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Jeckyll, Thomas

Jeckyll, Thomas (or Thomas Jeckell), (1827–81). English architect and pioneer of Japonaiserie: he designed (1876) the ‘Peacock Room’ at 49 Princes Gate, London, decorated by Whistler, now in the Freer Gallery, Washington DC, so was an important figure in the Aesthetic Movement. His ecclesiastical work often consisted of draconian and insensitive ‘restorations’, and his new churches lacked authority: St Mary, Stapleford Abbots, Essex (1862), was regarded by Pevsner as ‘hideous’. Other works include the remarkable polychrome First Pointed Methodist Church, Holt (1862–3), and the plain Holy Trinity Church, Hautbois (1864), both in Norfolk. He also designed a group of villas at 118–120 Queenstown Road, Battersea, London (1875). An eclectic designer, his work perhaps deserves more attention than it has enjoyed. He became mentally unstable, and by 1876 was insane, dying in the madhouse.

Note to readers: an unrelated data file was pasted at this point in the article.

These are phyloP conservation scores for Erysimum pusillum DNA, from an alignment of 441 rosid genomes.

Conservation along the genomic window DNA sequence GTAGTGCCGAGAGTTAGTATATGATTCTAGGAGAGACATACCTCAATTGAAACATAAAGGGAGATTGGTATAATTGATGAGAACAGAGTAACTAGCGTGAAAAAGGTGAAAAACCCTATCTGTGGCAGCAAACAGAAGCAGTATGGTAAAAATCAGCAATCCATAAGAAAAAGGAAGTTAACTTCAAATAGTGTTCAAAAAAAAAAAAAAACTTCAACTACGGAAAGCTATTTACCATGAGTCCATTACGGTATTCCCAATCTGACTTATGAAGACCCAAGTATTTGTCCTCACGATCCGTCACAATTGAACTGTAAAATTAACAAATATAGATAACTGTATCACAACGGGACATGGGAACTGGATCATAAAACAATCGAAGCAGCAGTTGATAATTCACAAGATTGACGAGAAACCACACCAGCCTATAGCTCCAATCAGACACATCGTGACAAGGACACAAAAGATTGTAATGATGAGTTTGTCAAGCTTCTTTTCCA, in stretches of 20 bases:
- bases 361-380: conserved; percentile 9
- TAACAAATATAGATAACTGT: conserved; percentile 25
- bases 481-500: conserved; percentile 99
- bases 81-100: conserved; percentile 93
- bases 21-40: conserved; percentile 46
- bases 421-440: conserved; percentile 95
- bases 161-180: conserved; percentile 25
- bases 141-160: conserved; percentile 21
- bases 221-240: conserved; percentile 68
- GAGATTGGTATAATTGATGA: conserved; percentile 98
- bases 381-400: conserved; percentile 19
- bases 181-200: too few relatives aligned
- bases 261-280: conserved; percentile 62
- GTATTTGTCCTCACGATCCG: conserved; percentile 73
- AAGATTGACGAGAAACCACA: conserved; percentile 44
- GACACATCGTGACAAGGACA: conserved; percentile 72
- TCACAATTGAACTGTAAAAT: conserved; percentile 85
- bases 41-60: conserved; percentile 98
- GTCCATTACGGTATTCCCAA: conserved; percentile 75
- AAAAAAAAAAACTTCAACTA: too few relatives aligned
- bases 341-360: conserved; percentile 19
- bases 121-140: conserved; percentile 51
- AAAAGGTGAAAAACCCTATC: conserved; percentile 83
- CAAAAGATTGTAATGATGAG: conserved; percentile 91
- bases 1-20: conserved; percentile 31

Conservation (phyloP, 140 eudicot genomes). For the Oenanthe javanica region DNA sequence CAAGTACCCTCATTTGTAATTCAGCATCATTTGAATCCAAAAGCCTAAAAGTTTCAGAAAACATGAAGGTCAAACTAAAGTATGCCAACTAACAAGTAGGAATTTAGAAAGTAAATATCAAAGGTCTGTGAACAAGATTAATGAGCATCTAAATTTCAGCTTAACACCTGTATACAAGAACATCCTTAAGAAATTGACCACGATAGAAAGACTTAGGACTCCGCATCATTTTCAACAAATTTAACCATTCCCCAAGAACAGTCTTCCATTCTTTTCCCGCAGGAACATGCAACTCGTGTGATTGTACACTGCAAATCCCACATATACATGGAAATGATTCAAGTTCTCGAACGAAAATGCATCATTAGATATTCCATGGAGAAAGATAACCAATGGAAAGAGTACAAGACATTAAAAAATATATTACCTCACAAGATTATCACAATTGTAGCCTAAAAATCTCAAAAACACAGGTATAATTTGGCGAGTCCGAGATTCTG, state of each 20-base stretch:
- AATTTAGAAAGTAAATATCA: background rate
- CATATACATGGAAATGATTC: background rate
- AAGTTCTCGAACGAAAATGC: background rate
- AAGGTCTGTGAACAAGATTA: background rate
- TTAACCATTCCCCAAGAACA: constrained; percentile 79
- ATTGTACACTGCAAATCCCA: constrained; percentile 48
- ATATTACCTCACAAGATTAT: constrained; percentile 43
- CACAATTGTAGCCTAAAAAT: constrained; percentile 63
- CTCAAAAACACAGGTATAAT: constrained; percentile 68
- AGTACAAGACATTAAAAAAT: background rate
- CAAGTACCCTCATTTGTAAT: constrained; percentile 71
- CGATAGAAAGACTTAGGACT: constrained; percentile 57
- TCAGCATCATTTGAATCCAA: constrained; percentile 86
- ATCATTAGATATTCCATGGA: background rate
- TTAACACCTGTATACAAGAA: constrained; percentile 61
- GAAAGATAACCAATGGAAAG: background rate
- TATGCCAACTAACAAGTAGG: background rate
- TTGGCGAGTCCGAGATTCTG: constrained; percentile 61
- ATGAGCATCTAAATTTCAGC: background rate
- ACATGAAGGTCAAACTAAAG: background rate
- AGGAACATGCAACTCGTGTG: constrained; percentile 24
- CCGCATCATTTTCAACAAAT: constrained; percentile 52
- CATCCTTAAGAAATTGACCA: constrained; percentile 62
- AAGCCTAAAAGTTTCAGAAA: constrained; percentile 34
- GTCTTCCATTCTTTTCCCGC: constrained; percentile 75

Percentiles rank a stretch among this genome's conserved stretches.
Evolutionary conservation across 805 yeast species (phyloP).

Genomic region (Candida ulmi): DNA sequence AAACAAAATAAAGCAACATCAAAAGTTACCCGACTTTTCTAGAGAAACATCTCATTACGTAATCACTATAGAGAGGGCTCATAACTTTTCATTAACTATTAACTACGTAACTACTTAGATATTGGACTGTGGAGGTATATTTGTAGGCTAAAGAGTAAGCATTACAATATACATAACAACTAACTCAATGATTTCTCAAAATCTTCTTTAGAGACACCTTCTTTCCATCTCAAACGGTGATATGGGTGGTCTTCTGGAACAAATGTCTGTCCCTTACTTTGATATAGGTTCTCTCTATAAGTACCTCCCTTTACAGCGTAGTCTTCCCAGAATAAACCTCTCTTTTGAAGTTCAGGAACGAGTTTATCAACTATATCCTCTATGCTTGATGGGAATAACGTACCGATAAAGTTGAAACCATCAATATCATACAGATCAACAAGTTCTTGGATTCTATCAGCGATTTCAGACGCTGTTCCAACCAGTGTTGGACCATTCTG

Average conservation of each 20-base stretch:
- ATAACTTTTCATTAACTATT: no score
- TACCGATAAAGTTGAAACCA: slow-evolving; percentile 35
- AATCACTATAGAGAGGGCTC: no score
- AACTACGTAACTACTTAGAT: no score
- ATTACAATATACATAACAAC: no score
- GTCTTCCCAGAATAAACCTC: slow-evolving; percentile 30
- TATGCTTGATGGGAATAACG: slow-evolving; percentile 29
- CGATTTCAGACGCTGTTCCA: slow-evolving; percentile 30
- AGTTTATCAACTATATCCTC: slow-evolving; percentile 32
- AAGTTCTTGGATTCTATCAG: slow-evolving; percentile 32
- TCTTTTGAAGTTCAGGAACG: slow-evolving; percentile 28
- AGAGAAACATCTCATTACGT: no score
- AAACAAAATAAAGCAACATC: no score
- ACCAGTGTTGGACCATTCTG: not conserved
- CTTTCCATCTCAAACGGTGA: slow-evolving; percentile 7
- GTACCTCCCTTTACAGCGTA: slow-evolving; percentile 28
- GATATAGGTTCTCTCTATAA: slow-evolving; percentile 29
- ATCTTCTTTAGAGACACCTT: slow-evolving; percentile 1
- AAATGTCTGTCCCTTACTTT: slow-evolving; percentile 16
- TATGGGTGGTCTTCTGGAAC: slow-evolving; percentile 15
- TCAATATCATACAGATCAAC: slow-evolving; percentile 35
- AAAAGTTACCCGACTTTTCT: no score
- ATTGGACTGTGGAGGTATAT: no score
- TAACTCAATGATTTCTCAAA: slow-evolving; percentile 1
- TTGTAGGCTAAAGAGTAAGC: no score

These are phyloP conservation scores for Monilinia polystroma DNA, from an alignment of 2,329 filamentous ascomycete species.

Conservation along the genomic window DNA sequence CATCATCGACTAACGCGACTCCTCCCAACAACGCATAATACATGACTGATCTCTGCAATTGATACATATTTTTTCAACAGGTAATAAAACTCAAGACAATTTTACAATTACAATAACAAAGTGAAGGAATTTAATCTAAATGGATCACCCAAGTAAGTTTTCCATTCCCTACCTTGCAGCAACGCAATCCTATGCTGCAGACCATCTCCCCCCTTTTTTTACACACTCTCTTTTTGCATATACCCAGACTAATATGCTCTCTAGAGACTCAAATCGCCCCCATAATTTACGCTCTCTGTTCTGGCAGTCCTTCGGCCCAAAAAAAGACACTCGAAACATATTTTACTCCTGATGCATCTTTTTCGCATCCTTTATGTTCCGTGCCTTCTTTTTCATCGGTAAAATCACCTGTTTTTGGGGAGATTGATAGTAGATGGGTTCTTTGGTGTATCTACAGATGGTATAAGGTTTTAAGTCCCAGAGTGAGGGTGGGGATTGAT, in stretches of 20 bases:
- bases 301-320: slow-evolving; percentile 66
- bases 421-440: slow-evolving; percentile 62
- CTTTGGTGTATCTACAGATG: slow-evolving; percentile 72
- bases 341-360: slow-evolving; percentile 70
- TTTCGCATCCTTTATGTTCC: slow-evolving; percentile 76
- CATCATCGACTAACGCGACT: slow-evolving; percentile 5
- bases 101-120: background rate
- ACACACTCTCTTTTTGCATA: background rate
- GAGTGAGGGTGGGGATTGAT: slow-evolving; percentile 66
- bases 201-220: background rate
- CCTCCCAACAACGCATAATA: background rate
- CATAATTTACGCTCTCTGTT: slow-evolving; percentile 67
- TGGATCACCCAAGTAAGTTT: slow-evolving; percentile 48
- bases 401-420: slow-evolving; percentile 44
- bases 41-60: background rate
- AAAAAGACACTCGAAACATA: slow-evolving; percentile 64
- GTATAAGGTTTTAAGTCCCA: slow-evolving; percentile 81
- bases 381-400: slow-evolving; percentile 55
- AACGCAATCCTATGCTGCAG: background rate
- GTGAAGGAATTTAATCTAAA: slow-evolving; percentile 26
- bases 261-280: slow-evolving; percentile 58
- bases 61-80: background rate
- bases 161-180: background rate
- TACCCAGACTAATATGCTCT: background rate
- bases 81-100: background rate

Bibliography

Soros & and Arbuthnott (2004)

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